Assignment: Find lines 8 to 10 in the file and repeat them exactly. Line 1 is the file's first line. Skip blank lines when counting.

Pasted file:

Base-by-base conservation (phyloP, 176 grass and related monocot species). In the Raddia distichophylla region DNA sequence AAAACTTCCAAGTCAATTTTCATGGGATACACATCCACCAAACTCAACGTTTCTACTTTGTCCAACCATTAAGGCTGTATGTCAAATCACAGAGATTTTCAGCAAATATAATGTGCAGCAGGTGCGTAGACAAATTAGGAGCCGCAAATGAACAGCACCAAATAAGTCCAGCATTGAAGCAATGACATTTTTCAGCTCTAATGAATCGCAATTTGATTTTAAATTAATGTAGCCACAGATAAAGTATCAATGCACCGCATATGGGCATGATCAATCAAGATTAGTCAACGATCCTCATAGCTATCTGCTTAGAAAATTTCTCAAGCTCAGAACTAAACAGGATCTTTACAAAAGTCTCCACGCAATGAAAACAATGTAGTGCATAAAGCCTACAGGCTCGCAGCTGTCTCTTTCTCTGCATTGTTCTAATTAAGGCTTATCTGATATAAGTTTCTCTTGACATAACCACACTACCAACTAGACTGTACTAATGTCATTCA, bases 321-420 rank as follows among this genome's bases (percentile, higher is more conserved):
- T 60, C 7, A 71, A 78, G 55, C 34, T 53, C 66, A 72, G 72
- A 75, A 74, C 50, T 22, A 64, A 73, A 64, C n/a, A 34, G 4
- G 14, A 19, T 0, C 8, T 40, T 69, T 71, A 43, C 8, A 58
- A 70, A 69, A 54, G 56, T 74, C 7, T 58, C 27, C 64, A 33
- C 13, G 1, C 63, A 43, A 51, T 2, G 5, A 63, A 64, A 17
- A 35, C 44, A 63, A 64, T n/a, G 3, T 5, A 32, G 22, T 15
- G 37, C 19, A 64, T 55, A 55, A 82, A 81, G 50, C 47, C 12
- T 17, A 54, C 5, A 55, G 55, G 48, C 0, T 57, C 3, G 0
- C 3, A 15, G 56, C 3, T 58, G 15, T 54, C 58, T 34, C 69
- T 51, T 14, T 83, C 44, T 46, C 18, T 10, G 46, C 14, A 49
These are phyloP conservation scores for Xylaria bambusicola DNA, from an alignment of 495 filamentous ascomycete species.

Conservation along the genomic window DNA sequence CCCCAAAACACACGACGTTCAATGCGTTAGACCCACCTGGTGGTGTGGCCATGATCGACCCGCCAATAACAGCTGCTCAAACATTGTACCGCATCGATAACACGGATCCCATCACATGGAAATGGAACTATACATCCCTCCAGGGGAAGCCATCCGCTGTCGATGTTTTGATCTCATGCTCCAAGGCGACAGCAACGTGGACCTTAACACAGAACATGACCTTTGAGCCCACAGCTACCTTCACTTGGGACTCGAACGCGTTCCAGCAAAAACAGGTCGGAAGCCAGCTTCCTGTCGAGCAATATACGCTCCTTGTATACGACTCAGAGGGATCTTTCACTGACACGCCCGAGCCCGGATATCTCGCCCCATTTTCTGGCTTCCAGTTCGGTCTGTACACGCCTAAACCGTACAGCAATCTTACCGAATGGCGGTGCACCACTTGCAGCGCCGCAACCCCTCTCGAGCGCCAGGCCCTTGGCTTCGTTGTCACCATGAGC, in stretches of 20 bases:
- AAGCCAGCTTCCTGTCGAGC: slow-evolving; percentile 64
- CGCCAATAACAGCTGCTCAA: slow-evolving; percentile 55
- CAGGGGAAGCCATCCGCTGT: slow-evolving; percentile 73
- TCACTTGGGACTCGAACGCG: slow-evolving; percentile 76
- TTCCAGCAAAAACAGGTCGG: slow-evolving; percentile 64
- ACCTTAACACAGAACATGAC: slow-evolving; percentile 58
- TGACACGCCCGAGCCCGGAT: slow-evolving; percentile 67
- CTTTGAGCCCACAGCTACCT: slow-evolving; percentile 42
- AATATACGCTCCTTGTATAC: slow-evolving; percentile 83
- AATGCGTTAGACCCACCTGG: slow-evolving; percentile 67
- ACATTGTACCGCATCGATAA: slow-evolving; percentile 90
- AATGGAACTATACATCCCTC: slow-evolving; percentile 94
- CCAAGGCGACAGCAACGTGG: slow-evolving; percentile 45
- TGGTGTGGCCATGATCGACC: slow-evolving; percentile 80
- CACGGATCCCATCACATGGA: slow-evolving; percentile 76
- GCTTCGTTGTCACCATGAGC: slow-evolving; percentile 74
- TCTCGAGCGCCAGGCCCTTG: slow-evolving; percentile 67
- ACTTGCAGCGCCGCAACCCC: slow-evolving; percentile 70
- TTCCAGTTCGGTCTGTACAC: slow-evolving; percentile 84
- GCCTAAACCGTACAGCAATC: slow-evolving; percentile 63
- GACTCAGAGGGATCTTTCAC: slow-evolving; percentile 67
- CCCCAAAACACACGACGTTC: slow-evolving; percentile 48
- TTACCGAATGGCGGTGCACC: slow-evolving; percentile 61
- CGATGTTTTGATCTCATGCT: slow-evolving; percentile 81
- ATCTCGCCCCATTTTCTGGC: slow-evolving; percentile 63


- G 37, C 19, A 64, T 55, A 55, A 82, A 81, G 50, C 47, C 12
- T 17, A 54, C 5, A 55, G 55, G 48, C 0, T 57, C 3, G 0
- C 3, A 15, G 56, C 3, T 58, G 15, T 54, C 58, T 34, C 69